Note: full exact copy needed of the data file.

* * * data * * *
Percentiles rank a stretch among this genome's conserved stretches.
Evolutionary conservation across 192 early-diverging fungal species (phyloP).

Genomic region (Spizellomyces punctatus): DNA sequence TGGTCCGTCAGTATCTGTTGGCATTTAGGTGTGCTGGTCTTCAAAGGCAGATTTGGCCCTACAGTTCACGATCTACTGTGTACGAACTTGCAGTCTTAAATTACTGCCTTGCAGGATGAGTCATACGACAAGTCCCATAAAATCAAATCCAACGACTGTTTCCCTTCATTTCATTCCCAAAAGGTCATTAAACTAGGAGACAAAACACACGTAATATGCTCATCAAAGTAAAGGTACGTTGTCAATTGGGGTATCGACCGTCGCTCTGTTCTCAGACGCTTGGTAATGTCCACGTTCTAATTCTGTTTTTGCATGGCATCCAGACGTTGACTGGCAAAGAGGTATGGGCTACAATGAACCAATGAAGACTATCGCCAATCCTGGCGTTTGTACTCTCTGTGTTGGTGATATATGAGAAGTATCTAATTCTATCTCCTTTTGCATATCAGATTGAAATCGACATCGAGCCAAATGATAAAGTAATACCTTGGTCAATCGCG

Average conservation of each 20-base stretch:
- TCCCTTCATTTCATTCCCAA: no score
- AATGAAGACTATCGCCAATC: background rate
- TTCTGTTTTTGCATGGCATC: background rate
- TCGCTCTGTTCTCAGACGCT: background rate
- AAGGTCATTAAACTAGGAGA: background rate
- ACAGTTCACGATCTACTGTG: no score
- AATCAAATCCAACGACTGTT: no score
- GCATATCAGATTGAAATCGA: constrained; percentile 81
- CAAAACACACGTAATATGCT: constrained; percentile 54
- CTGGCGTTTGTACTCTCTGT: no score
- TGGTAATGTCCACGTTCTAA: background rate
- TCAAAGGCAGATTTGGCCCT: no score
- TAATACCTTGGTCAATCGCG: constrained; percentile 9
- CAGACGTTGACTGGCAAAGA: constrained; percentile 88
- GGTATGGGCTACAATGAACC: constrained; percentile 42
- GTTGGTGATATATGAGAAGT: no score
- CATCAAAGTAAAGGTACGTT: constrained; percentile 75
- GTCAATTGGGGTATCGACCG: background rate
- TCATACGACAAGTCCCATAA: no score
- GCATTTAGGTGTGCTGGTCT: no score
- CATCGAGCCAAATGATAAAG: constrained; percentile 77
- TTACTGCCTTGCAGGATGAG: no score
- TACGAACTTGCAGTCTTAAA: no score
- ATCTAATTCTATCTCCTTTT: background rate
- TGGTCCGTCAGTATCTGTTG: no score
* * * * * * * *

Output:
Percentiles rank a stretch among this genome's conserved stretches.
Evolutionary conservation across 192 early-diverging fungal species (phyloP).

Genomic region (Spizellomyces punctatus): DNA sequence TGGTCCGTCAGTATCTGTTGGCATTTAGGTGTGCTGGTCTTCAAAGGCAGATTTGGCCCTACAGTTCACGATCTACTGTGTACGAACTTGCAGTCTTAAATTACTGCCTTGCAGGATGAGTCATACGACAAGTCCCATAAAATCAAATCCAACGACTGTTTCCCTTCATTTCATTCCCAAAAGGTCATTAAACTAGGAGACAAAACACACGTAATATGCTCATCAAAGTAAAGGTACGTTGTCAATTGGGGTATCGACCGTCGCTCTGTTCTCAGACGCTTGGTAATGTCCACGTTCTAATTCTGTTTTTGCATGGCATCCAGACGTTGACTGGCAAAGAGGTATGGGCTACAATGAACCAATGAAGACTATCGCCAATCCTGGCGTTTGTACTCTCTGTGTTGGTGATATATGAGAAGTATCTAATTCTATCTCCTTTTGCATATCAGATTGAAATCGACATCGAGCCAAATGATAAAGTAATACCTTGGTCAATCGCG

Average conservation of each 20-base stretch:
- TCCCTTCATTTCATTCCCAA: no score
- AATGAAGACTATCGCCAATC: background rate
- TTCTGTTTTTGCATGGCATC: background rate
- TCGCTCTGTTCTCAGACGCT: background rate
- AAGGTCATTAAACTAGGAGA: background rate
- ACAGTTCACGATCTACTGTG: no score
- AATCAAATCCAACGACTGTT: no score
- GCATATCAGATTGAAATCGA: constrained; percentile 81
- CAAAACACACGTAATATGCT: constrained; percentile 54
- CTGGCGTTTGTACTCTCTGT: no score
- TGGTAATGTCCACGTTCTAA: background rate
- TCAAAGGCAGATTTGGCCCT: no score
- TAATACCTTGGTCAATCGCG: constrained; percentile 9
- CAGACGTTGACTGGCAAAGA: constrained; percentile 88
- GGTATGGGCTACAATGAACC: constrained; percentile 42
- GTTGGTGATATATGAGAAGT: no score
- CATCAAAGTAAAGGTACGTT: constrained; percentile 75
- GTCAATTGGGGTATCGACCG: background rate
- TCATACGACAAGTCCCATAA: no score
- GCATTTAGGTGTGCTGGTCT: no score
- CATCGAGCCAAATGATAAAG: constrained; percentile 77
- TTACTGCCTTGCAGGATGAG: no score
- TACGAACTTGCAGTCTTAAA: no score
- ATCTAATTCTATCTCCTTTT: background rate
- TGGTCCGTCAGTATCTGTTG: no score